HE was so close to the door, and so close to a bit of triumph. A couple more feet would've done the trick. He would've been home and hosed, congratulating himself the whole way back to Dublin on a job admirably done. Like a bearded Caesar, he had entered a lion's den full of medical workers and emerged unscathed.
Alas, instead of veni, vidi, vici, it was whoops-a-daisy. Consternation once again, courtesy of Health Minister James Reilly. Just after noon yesterday, Calamity James entered the conference hall of the Mount Errigal Hotel, in Donegal, to stony silence from the 350 delegates of the Irish Nurses and Midwives Organisation (INMO).
The members were not a bit happy with the Government and with the farrago of Croke Park II Disagreement. The previous day, they had taken a vote which allows for strike action if more pay cuts are imposed on them. Nonetheless, they decided not to indulge in noisy protests.
And so James took his seat on the stage to tense silence rather than roars of dog's abuse. Perhaps they even felt a bit sorry for him, after seeing the BBC news footage of his spectacular pratfall from a row of rubber blocks on a visit to a hospital in Enniskillen earlier this week.
And INMO President Claire Moran gave him a reasonable introduction, politely highlighting some of the problems: "But Minister I would like you to remember that all of us in this room, including you, have the safe care of every patient and citizen in this country in our hands," she said to applause and a standing ovation.
The minister got off to a good start, earning himself a bit of laughter by remarking that he had taken to the stage very carefully, "because I didn't want to lose my footing on the steps".
He spoke for 20 minutes, and although the odd grumble occasionally broke the silence, especially when he spoke of the decrease in the number of patients on hospital trolleys, it was all passing off peacefully.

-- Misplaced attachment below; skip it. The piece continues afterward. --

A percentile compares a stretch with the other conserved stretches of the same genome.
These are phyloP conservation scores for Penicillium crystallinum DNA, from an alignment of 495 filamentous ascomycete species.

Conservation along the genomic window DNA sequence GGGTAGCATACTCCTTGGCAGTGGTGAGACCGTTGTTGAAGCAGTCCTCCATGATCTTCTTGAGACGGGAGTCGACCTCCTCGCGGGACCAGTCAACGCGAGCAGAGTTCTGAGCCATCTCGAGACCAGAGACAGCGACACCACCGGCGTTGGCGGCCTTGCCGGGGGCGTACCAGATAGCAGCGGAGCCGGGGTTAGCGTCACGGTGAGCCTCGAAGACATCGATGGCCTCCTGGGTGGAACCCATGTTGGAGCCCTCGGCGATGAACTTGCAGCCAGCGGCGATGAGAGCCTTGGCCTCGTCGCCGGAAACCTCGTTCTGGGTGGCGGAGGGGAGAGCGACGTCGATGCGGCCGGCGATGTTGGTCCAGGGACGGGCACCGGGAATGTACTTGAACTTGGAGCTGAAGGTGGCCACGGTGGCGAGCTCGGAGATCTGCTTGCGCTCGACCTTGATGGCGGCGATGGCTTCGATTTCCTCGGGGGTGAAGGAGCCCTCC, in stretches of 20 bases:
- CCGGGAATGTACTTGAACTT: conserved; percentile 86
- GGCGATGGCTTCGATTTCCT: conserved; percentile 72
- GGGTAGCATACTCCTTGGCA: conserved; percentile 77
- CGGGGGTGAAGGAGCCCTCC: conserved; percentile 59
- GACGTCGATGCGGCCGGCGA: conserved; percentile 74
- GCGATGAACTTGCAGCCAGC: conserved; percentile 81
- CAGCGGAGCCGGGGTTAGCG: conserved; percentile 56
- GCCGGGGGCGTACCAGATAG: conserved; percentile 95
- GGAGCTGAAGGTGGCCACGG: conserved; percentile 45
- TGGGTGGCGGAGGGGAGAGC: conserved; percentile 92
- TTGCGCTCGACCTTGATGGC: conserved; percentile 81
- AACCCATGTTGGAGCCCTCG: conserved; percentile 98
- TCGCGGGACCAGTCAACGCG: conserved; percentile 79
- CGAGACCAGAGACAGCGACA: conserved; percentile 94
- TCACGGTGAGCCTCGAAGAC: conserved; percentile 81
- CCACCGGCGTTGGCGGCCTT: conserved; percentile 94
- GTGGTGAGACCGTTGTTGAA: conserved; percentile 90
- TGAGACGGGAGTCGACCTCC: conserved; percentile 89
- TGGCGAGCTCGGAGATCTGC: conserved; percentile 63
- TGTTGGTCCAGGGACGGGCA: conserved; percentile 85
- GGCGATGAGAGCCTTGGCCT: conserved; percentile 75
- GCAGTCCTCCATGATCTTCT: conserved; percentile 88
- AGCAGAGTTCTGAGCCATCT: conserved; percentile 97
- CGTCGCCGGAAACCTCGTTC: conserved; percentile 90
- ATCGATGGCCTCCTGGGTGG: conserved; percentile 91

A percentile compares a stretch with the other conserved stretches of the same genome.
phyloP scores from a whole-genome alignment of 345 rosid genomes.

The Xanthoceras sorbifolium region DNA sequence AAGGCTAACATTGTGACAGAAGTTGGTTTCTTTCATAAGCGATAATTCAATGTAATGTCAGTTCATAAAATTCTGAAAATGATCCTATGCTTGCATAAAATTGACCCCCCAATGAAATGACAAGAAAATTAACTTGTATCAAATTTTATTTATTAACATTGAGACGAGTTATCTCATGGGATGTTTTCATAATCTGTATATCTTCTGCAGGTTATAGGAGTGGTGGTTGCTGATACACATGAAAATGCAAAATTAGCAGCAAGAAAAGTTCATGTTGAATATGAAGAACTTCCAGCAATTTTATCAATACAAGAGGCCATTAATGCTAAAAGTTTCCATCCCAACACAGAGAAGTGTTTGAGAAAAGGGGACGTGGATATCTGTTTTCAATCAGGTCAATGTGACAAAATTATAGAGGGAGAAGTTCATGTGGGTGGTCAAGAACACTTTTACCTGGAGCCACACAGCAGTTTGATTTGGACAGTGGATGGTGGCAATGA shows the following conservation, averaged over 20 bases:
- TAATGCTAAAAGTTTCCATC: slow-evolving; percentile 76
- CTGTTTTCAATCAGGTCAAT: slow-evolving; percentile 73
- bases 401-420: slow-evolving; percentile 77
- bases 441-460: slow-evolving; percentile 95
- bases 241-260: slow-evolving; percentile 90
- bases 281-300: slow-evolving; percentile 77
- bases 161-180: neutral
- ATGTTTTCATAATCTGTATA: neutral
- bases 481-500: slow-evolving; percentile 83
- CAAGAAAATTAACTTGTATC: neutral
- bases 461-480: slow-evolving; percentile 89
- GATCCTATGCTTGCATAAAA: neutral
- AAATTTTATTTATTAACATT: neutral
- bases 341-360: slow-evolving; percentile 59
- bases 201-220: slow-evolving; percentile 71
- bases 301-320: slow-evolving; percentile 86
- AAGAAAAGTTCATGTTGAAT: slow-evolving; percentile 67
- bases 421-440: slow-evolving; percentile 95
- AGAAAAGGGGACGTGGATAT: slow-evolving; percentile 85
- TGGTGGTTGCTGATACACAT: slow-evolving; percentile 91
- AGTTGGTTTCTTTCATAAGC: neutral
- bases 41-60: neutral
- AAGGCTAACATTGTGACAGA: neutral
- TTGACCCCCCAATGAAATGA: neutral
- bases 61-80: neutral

And right at the end of his address he announced the appointment of a new chief nursing officer within the Department of Health.
He left the stage to applause. A job well done. As he headed for the door, a small group of nurses began to chant: 'No more cuts'. One of them began to sing.
And then Whoops-a-Reilly fell off the rope. Without breaking stride, he turned to the singer. "Stick to the day job," he suggested as he disappeared through the exit.
"OOOOOOOH," growled all the members within earshot. An angry hubbub broke out. "Who does he think he is?" bellowed one irate woman. "We want an apology!" chorused several others.
It really was quite a spectacular snatching of defeat from the jaws of victory.
Onstage, Claire Moran wisely calmed things down as calls for the head of James Reilly intensified. "We will not bow to that level. We're a professional organisation, we will not stoop to the level of the minister," she declared, and applause broke out.
Phew, for a minute it looked as if the minister would be going home in an ambulance. Assuming an ambulance was available, that is.
The minister's team realised that swift action was necessary, and within minutes the nurse in question – Bolatito Aderemi, from Saggart – was behind closed doors getting a personal apology from Calamity James.
Mrs Aderemi moved to Ireland from Nigeria 41 year ago, and is a nurse in Cherry Orchard Hospital. "The minister embarrassed me big time," she said.
But she was happy with his apology afterwards. "He gave me a good handshake, he tried to hug me. He said: 'I'm very sorry, I didn't mean to embarrass you.' And I said: 'That's fine'."
Afterwards, the minister did a more public mea culpa to the media.
"I made a quip coming out of the room and I was informed that somebody took offence at it, so I explained the nature of the remark and I think we both understand what I meant. There was absolutely no intention to offend anybody," he said.
Well, a sort of mea culpa, really.
Isn't it a shame for Calamity James that there isn't a cure for lack of cop-on. Making 'quips' about jobs in a roomful of angry and overworked nurses was at best unwise, at worst plain arrogant.